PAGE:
NEWS

Use of Earnouts Has Jumped in Challenging M&A Market

“New data released this week from Bloomberg Law show the use of earnouts, or a contingent consideration in transactions, remains well above historical trends. Both earnout transaction volume and number of deals are peaking, particularly as a percent of total M&A activity.

Earnout Structures

An earnout allows the buyer of the target company to delay a portion of its payment until certain conditions are met at some point after the transaction closes.

For buyers, it’s an opportunity to de-risk the acquisition and lower the up-front purchase price.

Historically, earnouts have been most popular in biotechnology deals where a majority of the target’s value is unlocked (or lost) following clinical trial readouts or an FDA decision. Tying part of a takeover offer to the achievement of such milestones can help mitigate a portion of the binary risk.

Outside of clinical trial outcomes, other external earnout metrics can include successful contract renewals or new product launches, while internal (often financial) metrics may be tied to the achievement of certain EBITDA or revenue thresholds.

Earnouts à la Mode

“I’ve literally seen an earnout involved in every deal I’ve worked on in the last year,” Liam Timoney, a partner in Goodwin’s private equity group, tells Bloomberg Law. “If it’s not been ultimately featured, it’s still definitely been considered, and it’s been part of the negotiation.”

Use of earnouts in M&A has jumped in 2023 and 2024

Last year’s earnout incidence is particularly notable given the overall drop in dealmaking. Separate data from SRS Acquiom found that nearly one-third of private equity deals included an earnout through the first three quarters of 2023, up from 21 percent in the same period a year earlier.

Alongside what may be a secular trend, earnouts can be most helpful in sluggish M&A environments. The structure can help bridge the gap when there’s a mismatch in valuation between the buyer’s offer and the seller’s expectations.

With sponsors feeling the pressure on their ability to pay (higher rates), coupled with stubbornly high private markets valuations (or at least sellers who are fine to hold out), earnouts provided some possibility of middle ground.

Similarly, in less competitive processes with fewer parties than in prior years, a seller may find they’re left without the negotiating power to avoid an earnout.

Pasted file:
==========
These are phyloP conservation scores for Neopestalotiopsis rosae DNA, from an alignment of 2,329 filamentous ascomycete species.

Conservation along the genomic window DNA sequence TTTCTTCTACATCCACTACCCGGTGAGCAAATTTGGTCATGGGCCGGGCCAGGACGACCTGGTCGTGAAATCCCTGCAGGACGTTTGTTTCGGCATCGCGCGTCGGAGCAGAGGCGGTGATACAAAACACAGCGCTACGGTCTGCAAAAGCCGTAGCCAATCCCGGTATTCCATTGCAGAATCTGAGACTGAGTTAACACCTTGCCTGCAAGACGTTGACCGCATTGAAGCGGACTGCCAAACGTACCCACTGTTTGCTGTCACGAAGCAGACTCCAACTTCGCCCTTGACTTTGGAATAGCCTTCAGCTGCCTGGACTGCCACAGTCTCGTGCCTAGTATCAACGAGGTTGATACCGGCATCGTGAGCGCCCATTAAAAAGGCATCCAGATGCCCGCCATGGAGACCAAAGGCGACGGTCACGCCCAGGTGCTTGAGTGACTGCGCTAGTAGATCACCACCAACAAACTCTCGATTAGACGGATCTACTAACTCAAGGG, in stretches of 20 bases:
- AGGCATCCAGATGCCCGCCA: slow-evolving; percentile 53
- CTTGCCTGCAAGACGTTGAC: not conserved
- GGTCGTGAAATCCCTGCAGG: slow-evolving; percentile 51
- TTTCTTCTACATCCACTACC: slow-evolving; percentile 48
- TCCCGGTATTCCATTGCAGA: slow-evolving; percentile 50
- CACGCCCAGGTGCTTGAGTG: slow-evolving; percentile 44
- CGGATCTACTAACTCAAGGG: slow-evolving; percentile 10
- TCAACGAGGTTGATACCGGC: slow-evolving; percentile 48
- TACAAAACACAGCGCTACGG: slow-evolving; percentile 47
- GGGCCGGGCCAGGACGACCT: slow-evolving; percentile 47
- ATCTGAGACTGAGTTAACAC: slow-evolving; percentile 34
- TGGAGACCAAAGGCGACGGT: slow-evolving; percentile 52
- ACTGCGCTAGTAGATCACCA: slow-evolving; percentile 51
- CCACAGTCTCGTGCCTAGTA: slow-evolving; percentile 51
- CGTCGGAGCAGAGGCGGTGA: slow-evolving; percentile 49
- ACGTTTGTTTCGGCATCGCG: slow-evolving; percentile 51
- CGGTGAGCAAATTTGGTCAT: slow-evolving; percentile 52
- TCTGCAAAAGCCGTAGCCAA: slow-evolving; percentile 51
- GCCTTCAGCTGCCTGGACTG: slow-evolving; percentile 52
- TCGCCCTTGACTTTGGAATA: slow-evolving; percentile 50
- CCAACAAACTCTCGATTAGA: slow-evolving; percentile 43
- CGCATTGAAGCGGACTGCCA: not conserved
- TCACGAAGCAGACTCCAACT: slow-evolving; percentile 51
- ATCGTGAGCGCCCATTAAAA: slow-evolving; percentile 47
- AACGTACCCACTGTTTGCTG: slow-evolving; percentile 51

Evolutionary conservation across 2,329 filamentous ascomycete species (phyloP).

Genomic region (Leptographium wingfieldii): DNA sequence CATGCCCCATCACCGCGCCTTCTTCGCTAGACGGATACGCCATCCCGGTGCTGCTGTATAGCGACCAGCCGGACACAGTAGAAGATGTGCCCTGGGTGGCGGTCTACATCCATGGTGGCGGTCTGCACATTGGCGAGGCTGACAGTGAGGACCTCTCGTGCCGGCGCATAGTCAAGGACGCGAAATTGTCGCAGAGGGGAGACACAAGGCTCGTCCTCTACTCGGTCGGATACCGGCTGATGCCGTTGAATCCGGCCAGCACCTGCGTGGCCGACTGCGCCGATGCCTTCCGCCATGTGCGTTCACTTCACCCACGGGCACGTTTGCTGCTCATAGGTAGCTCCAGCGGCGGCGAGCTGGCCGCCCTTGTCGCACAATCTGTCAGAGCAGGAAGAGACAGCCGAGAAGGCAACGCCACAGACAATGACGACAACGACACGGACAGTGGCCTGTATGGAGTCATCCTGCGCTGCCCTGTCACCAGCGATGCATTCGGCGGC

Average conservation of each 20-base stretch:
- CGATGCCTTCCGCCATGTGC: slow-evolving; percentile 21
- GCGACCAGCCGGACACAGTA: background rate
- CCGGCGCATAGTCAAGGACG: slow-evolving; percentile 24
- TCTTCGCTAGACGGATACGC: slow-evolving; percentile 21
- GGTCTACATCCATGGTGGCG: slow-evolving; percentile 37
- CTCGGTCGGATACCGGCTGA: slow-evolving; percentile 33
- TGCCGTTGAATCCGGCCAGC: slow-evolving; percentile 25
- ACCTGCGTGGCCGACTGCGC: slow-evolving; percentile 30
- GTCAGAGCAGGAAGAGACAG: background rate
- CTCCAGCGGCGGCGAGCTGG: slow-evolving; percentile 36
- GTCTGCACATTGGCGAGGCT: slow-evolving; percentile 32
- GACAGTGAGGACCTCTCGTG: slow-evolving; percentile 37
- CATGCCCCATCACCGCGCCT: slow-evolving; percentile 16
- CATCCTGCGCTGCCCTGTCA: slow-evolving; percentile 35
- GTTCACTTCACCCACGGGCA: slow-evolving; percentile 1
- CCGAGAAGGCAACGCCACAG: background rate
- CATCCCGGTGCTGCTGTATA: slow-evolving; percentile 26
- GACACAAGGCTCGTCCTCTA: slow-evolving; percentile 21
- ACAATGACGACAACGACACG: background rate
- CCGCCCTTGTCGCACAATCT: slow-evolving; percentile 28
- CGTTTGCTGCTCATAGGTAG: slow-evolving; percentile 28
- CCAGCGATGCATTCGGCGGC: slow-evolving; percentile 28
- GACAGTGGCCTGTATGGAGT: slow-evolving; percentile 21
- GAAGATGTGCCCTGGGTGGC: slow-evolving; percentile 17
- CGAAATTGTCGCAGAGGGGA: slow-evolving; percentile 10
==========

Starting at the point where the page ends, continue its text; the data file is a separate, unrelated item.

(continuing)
Potential for Litigation

Usage of earnout provisions often means lengthier deal timelines and higher legal bills. Parties need to agree on the amount of the earnout, its criteria, and the specific definitions of particular milestones.

Beyond alignment on details such as accounting methodologies, each side must anticipate subjective areas that may be open to interpretation or manipulation—treatment of extraordinary items or post-close operational changes, for example.

Even absent documentation issues, earnouts can be an unattractive proposition for sellers. On top of the timing delay (and uncertainty) for their proceeds, there’s the consideration that they’ll likely lose much of their ability to influence the future performance of the business.

With so much at play, earnouts are often contested, and related litigation has grown in lockstep with their use. In the first quarter of 2023, more than four times as many dockets mentioning earnouts were filed in the Delaware Chancery Court compared to the same period a year earlier.

Discontent is especially likely for sellers, for whom the perceived loss of headline transaction value can be an emotional hot point. Issues also tend to surface when the seller is within touching distance of objective achievement yet falls just short.

Sam Hillier

Sam Hillier is a reporter at Transacted covering private equity and investment banking. He previously spent time as an investment professional focused on direct buyouts, as well as an earlier strategic advisory stint.

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